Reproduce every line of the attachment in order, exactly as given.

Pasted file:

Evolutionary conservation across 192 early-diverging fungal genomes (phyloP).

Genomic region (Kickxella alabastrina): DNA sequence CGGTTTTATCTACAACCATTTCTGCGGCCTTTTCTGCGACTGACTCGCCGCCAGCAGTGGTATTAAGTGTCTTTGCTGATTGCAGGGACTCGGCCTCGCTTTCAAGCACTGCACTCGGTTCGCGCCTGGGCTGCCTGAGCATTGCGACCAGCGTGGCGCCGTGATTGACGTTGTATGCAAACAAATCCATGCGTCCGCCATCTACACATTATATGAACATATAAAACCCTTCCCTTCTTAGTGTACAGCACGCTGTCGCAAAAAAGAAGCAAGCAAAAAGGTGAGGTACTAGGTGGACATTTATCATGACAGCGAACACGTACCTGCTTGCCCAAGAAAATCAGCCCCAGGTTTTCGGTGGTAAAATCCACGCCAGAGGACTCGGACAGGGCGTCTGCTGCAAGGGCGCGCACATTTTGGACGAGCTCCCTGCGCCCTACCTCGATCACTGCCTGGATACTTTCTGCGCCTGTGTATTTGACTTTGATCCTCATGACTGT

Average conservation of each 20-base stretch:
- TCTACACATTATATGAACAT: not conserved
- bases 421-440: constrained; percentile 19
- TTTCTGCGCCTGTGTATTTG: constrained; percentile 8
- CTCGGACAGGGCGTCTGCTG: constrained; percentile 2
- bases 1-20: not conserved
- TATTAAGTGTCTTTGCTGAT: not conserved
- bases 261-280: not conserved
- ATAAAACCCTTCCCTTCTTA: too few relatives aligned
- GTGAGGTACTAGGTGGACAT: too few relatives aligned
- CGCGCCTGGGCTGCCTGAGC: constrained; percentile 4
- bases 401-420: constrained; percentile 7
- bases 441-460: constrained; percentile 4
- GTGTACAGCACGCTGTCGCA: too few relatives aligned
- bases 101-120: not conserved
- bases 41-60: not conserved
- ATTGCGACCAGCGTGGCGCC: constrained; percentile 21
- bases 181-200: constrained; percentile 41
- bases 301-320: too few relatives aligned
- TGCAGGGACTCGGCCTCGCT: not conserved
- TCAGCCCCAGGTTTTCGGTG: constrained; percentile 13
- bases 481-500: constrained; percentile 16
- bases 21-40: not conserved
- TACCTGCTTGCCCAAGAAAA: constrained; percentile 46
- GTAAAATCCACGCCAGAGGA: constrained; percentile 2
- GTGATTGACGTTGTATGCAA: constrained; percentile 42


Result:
Evolutionary conservation across 192 early-diverging fungal genomes (phyloP).

Genomic region (Kickxella alabastrina): DNA sequence CGGTTTTATCTACAACCATTTCTGCGGCCTTTTCTGCGACTGACTCGCCGCCAGCAGTGGTATTAAGTGTCTTTGCTGATTGCAGGGACTCGGCCTCGCTTTCAAGCACTGCACTCGGTTCGCGCCTGGGCTGCCTGAGCATTGCGACCAGCGTGGCGCCGTGATTGACGTTGTATGCAAACAAATCCATGCGTCCGCCATCTACACATTATATGAACATATAAAACCCTTCCCTTCTTAGTGTACAGCACGCTGTCGCAAAAAAGAAGCAAGCAAAAAGGTGAGGTACTAGGTGGACATTTATCATGACAGCGAACACGTACCTGCTTGCCCAAGAAAATCAGCCCCAGGTTTTCGGTGGTAAAATCCACGCCAGAGGACTCGGACAGGGCGTCTGCTGCAAGGGCGCGCACATTTTGGACGAGCTCCCTGCGCCCTACCTCGATCACTGCCTGGATACTTTCTGCGCCTGTGTATTTGACTTTGATCCTCATGACTGT

Average conservation of each 20-base stretch:
- TCTACACATTATATGAACAT: not conserved
- bases 421-440: constrained; percentile 19
- TTTCTGCGCCTGTGTATTTG: constrained; percentile 8
- CTCGGACAGGGCGTCTGCTG: constrained; percentile 2
- bases 1-20: not conserved
- TATTAAGTGTCTTTGCTGAT: not conserved
- bases 261-280: not conserved
- ATAAAACCCTTCCCTTCTTA: too few relatives aligned
- GTGAGGTACTAGGTGGACAT: too few relatives aligned
- CGCGCCTGGGCTGCCTGAGC: constrained; percentile 4
- bases 401-420: constrained; percentile 7
- bases 441-460: constrained; percentile 4
- GTGTACAGCACGCTGTCGCA: too few relatives aligned
- bases 101-120: not conserved
- bases 41-60: not conserved
- ATTGCGACCAGCGTGGCGCC: constrained; percentile 21
- bases 181-200: constrained; percentile 41
- bases 301-320: too few relatives aligned
- TGCAGGGACTCGGCCTCGCT: not conserved
- TCAGCCCCAGGTTTTCGGTG: constrained; percentile 13
- bases 481-500: constrained; percentile 16
- bases 21-40: not conserved
- TACCTGCTTGCCCAAGAAAA: constrained; percentile 46
- GTAAAATCCACGCCAGAGGA: constrained; percentile 2
- GTGATTGACGTTGTATGCAA: constrained; percentile 42